George Washington designated a federal district of 100 square miles in Maryland and Virginia for the capitol of the United States. Washington obtained the services of two men to design the new capitol, Andrew Ellicott and Pierre Charles L’Enfant.

Andrew Ellicott was to survey and map an area 10 miles square along the Potomac River for the use of congress.

Pierre Charles L’Enfant was to make the design for the new capitol. L’Enfant was French, and was trained as an artist.

L’Enfant first came to this country in 1777 and served with the Corps of Engineers.

He probably first met George Washington when he painted the presidents portrait at Valley Forge.

He returned to France for a short time before coming back to the United States to practice architecture. In 1788 L’Enfant made plans to remodel New York’s City Hall to be the nations capitol.

In 1791, during the period of design for the new capitol, and until 1800, the site of the nations capitol was Philadelphia.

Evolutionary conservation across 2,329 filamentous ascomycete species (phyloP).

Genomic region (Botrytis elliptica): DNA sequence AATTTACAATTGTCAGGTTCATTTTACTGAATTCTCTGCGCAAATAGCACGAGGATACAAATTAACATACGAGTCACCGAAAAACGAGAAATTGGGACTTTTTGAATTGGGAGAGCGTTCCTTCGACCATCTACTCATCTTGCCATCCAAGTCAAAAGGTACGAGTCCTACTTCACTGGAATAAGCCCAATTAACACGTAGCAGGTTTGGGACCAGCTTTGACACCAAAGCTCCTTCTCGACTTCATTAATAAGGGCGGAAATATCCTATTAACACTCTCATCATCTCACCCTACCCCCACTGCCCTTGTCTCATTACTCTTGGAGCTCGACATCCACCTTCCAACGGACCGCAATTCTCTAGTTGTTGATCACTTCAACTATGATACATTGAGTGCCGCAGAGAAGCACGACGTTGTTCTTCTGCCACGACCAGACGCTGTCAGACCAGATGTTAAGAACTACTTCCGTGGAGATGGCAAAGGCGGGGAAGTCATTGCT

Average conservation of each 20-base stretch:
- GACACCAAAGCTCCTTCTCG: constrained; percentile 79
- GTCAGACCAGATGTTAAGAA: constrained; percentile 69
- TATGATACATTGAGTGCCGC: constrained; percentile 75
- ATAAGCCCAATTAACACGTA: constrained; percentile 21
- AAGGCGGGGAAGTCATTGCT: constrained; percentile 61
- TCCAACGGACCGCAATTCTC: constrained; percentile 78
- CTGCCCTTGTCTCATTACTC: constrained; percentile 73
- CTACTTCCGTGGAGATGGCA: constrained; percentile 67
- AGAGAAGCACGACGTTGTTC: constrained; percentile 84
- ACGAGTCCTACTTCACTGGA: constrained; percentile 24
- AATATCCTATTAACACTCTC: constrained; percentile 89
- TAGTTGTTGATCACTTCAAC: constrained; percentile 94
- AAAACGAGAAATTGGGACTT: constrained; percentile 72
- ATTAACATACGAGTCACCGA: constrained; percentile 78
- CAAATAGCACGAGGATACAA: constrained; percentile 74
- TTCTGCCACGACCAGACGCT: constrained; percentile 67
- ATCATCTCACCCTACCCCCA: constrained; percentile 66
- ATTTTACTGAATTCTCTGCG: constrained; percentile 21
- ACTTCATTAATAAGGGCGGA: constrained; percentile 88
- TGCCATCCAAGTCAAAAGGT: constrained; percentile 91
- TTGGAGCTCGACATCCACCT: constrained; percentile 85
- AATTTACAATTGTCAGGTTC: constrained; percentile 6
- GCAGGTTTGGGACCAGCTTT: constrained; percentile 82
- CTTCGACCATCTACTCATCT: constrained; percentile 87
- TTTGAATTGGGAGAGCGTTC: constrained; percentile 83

During 1791 L’Enfant made his first site analysis for the new site of the capitol and suggested provisions for a “grand city” much more extensive than George Washington and Thomas Jefferson (secretary of state at this time) had previously imagined. The plan would be for government buildings and a pattern of private property.

Thomas Jefferson had made a sketch plan of his early thoughts about the capitol city. Jefferson’s plan was for a gridwork of square blocks 600′ by 600′ surrounding the large parcels for the Capitol and the Presidents House.

L’Enfant’s approach for the urban area of the capitol considered European cities as inspiration – not to be used for imitation. Maps of Karls Ruhe, Amsterdam, and Paris among others were reviewed.

L’Enfant’s plan for the capitol combined a grid of blocks and streets with great diagonal avenues. His plan for the city was possibly the most ambitious in the world to date. The capitol building was to be located on the highest elevation in the vicinity of the rivers. The presidents house was also located on high ground some distance from the capitol. In the design of the city L’Enfant set aside important squares primarily at intersecting roads and avenues, 15 of which were for the existing 15 states and were to be embellished with columns, obelisks, statues, and other features.